We're now just one downpour away from this becoming the wettest August on record at Richmond International Airport.
The month-to-date amount as of Tuesday was 15.08 inches, trailing only August 2004 at 16.3 inches. That month ended with Gaston's infamous floods, when some parts of Richmond saw nearly 13 inches of rain in about nine hours.
And we're only a little more than halfway through this month, with more showers and storms in the forecast later this week.
But the airport data doesn't tell the whole story. Some neighborhoods have been hit harder than others.
Gauges elsewhere across the metro area show that some areas have already seen at least 18 inches of rain on the month.
Most of these measurement sites don't have decades of history that we can compare it with to say whether it's at or above a monthly record, like we can with RIC airport. But it does show why Chesterfield County has been hit particularly hard.
In that area between Midlothian and Pocahontas State Park, nearly 10 inches of that monthly total came in one day this past weekend. That rain quickly ran off into roads, creeks and reservoirs with damaging results.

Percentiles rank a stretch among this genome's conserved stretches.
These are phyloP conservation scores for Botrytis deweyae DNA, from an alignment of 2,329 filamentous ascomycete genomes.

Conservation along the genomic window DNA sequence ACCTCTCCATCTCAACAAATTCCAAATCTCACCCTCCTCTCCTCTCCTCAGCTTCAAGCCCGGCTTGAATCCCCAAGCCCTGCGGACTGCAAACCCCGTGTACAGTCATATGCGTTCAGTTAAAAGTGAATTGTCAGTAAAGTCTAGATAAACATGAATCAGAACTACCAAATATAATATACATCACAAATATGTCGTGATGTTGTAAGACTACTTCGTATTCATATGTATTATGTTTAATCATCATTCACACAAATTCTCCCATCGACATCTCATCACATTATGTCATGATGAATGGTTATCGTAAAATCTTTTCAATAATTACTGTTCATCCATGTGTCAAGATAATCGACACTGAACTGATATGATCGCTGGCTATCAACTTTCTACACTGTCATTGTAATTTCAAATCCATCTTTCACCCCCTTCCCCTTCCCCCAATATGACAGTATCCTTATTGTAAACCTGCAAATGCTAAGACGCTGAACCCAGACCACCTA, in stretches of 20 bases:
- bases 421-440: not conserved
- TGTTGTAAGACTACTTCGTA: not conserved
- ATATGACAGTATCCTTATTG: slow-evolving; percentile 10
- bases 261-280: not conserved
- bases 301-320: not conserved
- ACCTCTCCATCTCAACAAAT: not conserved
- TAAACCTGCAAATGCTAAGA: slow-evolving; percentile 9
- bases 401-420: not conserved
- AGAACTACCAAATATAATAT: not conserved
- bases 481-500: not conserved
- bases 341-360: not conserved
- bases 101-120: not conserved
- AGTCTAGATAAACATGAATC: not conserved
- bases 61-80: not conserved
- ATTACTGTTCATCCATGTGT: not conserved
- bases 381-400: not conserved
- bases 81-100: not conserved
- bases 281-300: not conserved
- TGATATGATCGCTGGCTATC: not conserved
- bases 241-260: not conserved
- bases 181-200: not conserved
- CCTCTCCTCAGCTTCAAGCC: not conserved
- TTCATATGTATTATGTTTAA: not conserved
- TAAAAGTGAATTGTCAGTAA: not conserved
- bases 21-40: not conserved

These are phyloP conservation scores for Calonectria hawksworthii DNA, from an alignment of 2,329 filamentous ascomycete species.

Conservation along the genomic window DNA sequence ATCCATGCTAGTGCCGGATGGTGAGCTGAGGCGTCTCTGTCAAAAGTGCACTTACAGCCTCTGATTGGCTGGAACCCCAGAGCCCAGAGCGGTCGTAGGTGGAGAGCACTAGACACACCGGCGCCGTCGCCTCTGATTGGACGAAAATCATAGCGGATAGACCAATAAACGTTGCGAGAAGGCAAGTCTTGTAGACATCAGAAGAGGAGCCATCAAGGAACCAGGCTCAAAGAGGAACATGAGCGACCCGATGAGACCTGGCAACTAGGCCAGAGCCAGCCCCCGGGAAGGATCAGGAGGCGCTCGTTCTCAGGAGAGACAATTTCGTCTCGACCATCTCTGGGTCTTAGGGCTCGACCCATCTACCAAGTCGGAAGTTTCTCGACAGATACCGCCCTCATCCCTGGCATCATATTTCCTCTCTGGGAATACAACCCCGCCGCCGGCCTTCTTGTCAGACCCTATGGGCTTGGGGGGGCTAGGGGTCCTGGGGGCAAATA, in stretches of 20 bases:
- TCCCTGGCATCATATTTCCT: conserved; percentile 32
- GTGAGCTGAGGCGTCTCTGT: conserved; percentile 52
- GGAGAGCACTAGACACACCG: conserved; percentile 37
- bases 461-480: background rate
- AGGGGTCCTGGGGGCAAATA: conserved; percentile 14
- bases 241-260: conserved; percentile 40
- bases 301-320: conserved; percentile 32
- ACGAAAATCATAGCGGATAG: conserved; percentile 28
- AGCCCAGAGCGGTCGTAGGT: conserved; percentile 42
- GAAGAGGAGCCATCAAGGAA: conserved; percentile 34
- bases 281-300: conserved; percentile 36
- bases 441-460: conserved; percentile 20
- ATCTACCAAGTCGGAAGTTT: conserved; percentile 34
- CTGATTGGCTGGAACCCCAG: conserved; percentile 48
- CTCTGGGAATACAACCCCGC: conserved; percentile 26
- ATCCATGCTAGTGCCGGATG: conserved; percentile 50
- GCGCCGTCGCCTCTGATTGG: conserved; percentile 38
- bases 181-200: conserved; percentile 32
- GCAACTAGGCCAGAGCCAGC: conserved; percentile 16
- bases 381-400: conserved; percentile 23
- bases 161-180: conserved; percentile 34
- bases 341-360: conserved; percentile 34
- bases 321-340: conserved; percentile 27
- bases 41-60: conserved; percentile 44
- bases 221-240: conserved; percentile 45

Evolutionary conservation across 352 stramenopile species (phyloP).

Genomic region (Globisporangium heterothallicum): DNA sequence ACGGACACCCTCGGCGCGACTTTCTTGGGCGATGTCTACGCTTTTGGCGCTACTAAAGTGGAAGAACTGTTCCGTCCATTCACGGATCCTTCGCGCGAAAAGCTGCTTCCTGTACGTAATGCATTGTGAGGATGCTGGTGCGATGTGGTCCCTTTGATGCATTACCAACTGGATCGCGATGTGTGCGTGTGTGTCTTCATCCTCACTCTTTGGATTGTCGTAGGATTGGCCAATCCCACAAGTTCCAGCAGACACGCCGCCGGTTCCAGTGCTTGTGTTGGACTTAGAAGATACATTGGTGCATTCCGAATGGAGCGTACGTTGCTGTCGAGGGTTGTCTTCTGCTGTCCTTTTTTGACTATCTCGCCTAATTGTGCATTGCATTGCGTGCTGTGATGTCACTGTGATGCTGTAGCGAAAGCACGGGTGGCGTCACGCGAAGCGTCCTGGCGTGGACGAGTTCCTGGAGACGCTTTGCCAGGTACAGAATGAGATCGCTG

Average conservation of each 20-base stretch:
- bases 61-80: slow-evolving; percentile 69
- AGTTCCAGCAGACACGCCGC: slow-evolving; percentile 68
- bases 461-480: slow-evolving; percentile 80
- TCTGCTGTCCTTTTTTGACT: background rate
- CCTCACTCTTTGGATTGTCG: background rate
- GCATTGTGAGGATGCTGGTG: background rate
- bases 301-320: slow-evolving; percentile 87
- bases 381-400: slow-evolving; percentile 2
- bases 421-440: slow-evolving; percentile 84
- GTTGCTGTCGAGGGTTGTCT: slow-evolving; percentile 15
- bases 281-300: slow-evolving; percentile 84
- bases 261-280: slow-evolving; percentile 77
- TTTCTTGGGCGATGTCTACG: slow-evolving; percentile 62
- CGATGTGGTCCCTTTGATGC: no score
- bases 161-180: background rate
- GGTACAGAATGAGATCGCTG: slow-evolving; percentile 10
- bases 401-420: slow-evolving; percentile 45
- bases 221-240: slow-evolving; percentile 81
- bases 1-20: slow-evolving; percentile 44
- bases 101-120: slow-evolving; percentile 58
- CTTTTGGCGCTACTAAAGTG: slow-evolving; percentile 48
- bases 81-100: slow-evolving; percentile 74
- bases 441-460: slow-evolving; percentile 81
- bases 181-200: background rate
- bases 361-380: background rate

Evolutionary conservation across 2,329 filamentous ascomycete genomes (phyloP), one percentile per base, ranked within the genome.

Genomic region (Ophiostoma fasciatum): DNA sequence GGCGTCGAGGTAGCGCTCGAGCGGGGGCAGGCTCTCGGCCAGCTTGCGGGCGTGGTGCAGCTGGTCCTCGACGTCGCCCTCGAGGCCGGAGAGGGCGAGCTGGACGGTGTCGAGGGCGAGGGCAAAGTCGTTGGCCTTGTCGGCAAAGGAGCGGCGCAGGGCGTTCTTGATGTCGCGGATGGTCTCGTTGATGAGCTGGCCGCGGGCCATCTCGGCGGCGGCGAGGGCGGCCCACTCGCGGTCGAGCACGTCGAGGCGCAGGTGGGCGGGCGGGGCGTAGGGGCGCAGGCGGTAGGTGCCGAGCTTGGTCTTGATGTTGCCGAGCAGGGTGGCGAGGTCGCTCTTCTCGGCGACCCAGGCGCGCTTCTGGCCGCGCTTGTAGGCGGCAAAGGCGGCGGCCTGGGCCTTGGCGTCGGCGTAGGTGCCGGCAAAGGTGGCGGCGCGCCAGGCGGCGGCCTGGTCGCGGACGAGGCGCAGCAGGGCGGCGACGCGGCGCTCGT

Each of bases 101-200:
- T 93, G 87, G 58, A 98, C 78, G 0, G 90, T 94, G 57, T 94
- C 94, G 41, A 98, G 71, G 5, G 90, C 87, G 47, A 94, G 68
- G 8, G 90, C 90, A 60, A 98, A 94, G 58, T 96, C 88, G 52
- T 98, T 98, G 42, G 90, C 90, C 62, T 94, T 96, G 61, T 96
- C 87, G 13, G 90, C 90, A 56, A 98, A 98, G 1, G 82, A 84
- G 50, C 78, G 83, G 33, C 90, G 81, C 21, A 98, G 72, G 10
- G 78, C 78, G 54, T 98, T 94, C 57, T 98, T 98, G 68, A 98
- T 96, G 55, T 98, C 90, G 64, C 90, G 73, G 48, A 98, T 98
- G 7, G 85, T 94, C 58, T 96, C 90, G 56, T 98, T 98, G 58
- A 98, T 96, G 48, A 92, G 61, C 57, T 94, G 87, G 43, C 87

Tropical Storm Isaias started running up the high totals on Aug. 4. Then slow-moving storms dropped several inches of rain in parts of Richmond and Henrico County in the days that followed.
No corner of the metro area has been spared from the rain or the flash flooding threat. But the area from Midlothian to East Highland Park has now been subject to several flash flood warnings in the past couple of weeks.
Each downpour has kept the ground saturated, which made flash flooding hit faster the next time it rained. And urban and suburban developments are already more prone to seeing water collect on streets and low-lying spots.
Much of this data came from volunteers who report their backyard rain totals to the CoCoRaHS program. You can help make more accurate flood forecasts for your area by becoming a part of it. Here's where you can learn more about getting started.